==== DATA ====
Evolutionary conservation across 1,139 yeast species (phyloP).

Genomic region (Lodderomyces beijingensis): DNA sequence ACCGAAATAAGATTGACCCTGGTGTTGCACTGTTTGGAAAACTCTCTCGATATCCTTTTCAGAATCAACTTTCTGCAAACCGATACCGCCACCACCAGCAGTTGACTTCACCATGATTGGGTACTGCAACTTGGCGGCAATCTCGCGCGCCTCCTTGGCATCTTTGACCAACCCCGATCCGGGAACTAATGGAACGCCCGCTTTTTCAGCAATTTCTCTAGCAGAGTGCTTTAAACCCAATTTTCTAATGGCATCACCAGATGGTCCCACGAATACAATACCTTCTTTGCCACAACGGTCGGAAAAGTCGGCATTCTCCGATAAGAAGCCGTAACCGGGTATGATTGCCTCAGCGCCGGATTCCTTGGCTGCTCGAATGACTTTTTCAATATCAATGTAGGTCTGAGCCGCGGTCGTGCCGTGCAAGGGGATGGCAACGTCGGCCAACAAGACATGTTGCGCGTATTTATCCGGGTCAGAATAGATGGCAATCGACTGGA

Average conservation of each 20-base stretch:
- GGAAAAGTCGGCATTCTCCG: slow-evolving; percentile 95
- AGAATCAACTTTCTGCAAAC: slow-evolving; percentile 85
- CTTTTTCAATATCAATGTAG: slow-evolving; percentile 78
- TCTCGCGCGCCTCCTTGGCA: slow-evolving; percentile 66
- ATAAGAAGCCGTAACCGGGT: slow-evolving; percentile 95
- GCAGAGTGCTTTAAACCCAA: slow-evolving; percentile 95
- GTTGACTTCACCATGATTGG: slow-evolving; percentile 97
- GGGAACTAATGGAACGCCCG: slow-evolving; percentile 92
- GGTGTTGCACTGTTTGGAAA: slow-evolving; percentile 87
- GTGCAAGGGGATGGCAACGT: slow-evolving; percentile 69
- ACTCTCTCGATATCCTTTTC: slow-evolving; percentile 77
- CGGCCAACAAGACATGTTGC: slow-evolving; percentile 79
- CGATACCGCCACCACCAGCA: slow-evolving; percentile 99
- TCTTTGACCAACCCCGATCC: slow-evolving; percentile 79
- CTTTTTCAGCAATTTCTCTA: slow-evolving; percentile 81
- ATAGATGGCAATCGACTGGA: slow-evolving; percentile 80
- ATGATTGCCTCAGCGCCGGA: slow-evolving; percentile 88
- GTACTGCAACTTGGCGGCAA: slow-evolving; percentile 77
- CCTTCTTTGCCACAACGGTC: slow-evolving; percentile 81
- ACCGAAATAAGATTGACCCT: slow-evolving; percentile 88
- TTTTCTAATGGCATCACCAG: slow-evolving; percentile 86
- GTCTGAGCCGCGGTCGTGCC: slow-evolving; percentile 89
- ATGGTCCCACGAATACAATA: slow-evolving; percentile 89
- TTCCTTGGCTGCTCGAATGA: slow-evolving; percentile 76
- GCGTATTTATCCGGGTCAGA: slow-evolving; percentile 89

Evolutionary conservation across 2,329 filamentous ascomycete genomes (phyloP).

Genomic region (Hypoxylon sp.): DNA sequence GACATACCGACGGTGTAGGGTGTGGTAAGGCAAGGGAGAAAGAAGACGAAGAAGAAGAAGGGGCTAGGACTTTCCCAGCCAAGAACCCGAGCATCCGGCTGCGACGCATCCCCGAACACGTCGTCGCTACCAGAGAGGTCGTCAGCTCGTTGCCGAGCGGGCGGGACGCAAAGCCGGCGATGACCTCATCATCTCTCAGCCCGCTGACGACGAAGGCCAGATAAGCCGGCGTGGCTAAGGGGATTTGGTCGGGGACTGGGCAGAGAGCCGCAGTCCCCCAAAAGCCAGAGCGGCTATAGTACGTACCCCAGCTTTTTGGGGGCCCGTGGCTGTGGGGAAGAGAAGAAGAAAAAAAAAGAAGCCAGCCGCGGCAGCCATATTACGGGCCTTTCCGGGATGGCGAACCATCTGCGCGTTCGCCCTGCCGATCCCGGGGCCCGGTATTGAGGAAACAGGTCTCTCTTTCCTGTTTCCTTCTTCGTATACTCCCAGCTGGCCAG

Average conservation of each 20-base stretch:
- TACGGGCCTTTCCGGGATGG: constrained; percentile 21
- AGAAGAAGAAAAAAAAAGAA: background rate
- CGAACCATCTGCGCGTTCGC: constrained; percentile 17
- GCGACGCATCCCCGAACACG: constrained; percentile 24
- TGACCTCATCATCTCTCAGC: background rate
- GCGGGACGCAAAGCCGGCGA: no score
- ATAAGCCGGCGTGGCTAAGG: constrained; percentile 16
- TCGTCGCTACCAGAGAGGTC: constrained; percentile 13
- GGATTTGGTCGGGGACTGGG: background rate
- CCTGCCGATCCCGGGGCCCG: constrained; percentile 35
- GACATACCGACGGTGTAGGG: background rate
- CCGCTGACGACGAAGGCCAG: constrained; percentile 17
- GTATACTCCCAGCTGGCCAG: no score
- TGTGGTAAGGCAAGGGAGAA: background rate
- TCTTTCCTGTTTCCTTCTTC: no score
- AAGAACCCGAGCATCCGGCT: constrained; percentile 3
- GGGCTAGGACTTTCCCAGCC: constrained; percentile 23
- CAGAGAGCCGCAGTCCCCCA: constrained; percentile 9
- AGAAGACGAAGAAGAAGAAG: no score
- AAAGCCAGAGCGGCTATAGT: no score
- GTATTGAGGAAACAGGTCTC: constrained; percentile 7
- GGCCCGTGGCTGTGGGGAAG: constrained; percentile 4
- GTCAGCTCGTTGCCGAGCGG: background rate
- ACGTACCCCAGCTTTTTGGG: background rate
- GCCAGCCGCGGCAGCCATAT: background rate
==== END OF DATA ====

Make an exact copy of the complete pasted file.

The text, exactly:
Evolutionary conservation across 1,139 yeast species (phyloP).

Genomic region (Lodderomyces beijingensis): DNA sequence ACCGAAATAAGATTGACCCTGGTGTTGCACTGTTTGGAAAACTCTCTCGATATCCTTTTCAGAATCAACTTTCTGCAAACCGATACCGCCACCACCAGCAGTTGACTTCACCATGATTGGGTACTGCAACTTGGCGGCAATCTCGCGCGCCTCCTTGGCATCTTTGACCAACCCCGATCCGGGAACTAATGGAACGCCCGCTTTTTCAGCAATTTCTCTAGCAGAGTGCTTTAAACCCAATTTTCTAATGGCATCACCAGATGGTCCCACGAATACAATACCTTCTTTGCCACAACGGTCGGAAAAGTCGGCATTCTCCGATAAGAAGCCGTAACCGGGTATGATTGCCTCAGCGCCGGATTCCTTGGCTGCTCGAATGACTTTTTCAATATCAATGTAGGTCTGAGCCGCGGTCGTGCCGTGCAAGGGGATGGCAACGTCGGCCAACAAGACATGTTGCGCGTATTTATCCGGGTCAGAATAGATGGCAATCGACTGGA

Average conservation of each 20-base stretch:
- GGAAAAGTCGGCATTCTCCG: slow-evolving; percentile 95
- AGAATCAACTTTCTGCAAAC: slow-evolving; percentile 85
- CTTTTTCAATATCAATGTAG: slow-evolving; percentile 78
- TCTCGCGCGCCTCCTTGGCA: slow-evolving; percentile 66
- ATAAGAAGCCGTAACCGGGT: slow-evolving; percentile 95
- GCAGAGTGCTTTAAACCCAA: slow-evolving; percentile 95
- GTTGACTTCACCATGATTGG: slow-evolving; percentile 97
- GGGAACTAATGGAACGCCCG: slow-evolving; percentile 92
- GGTGTTGCACTGTTTGGAAA: slow-evolving; percentile 87
- GTGCAAGGGGATGGCAACGT: slow-evolving; percentile 69
- ACTCTCTCGATATCCTTTTC: slow-evolving; percentile 77
- CGGCCAACAAGACATGTTGC: slow-evolving; percentile 79
- CGATACCGCCACCACCAGCA: slow-evolving; percentile 99
- TCTTTGACCAACCCCGATCC: slow-evolving; percentile 79
- CTTTTTCAGCAATTTCTCTA: slow-evolving; percentile 81
- ATAGATGGCAATCGACTGGA: slow-evolving; percentile 80
- ATGATTGCCTCAGCGCCGGA: slow-evolving; percentile 88
- GTACTGCAACTTGGCGGCAA: slow-evolving; percentile 77
- CCTTCTTTGCCACAACGGTC: slow-evolving; percentile 81
- ACCGAAATAAGATTGACCCT: slow-evolving; percentile 88
- TTTTCTAATGGCATCACCAG: slow-evolving; percentile 86
- GTCTGAGCCGCGGTCGTGCC: slow-evolving; percentile 89
- ATGGTCCCACGAATACAATA: slow-evolving; percentile 89
- TTCCTTGGCTGCTCGAATGA: slow-evolving; percentile 76
- GCGTATTTATCCGGGTCAGA: slow-evolving; percentile 89

Evolutionary conservation across 2,329 filamentous ascomycete genomes (phyloP).

Genomic region (Hypoxylon sp.): DNA sequence GACATACCGACGGTGTAGGGTGTGGTAAGGCAAGGGAGAAAGAAGACGAAGAAGAAGAAGGGGCTAGGACTTTCCCAGCCAAGAACCCGAGCATCCGGCTGCGACGCATCCCCGAACACGTCGTCGCTACCAGAGAGGTCGTCAGCTCGTTGCCGAGCGGGCGGGACGCAAAGCCGGCGATGACCTCATCATCTCTCAGCCCGCTGACGACGAAGGCCAGATAAGCCGGCGTGGCTAAGGGGATTTGGTCGGGGACTGGGCAGAGAGCCGCAGTCCCCCAAAAGCCAGAGCGGCTATAGTACGTACCCCAGCTTTTTGGGGGCCCGTGGCTGTGGGGAAGAGAAGAAGAAAAAAAAAGAAGCCAGCCGCGGCAGCCATATTACGGGCCTTTCCGGGATGGCGAACCATCTGCGCGTTCGCCCTGCCGATCCCGGGGCCCGGTATTGAGGAAACAGGTCTCTCTTTCCTGTTTCCTTCTTCGTATACTCCCAGCTGGCCAG

Average conservation of each 20-base stretch:
- TACGGGCCTTTCCGGGATGG: constrained; percentile 21
- AGAAGAAGAAAAAAAAAGAA: background rate
- CGAACCATCTGCGCGTTCGC: constrained; percentile 17
- GCGACGCATCCCCGAACACG: constrained; percentile 24
- TGACCTCATCATCTCTCAGC: background rate
- GCGGGACGCAAAGCCGGCGA: no score
- ATAAGCCGGCGTGGCTAAGG: constrained; percentile 16
- TCGTCGCTACCAGAGAGGTC: constrained; percentile 13
- GGATTTGGTCGGGGACTGGG: background rate
- CCTGCCGATCCCGGGGCCCG: constrained; percentile 35
- GACATACCGACGGTGTAGGG: background rate
- CCGCTGACGACGAAGGCCAG: constrained; percentile 17
- GTATACTCCCAGCTGGCCAG: no score
- TGTGGTAAGGCAAGGGAGAA: background rate
- TCTTTCCTGTTTCCTTCTTC: no score
- AAGAACCCGAGCATCCGGCT: constrained; percentile 3
- GGGCTAGGACTTTCCCAGCC: constrained; percentile 23
- CAGAGAGCCGCAGTCCCCCA: constrained; percentile 9
- AGAAGACGAAGAAGAAGAAG: no score
- AAAGCCAGAGCGGCTATAGT: no score
- GTATTGAGGAAACAGGTCTC: constrained; percentile 7
- GGCCCGTGGCTGTGGGGAAG: constrained; percentile 4
- GTCAGCTCGTTGCCGAGCGG: background rate
- ACGTACCCCAGCTTTTTGGG: background rate
- GCCAGCCGCGGCAGCCATAT: background rate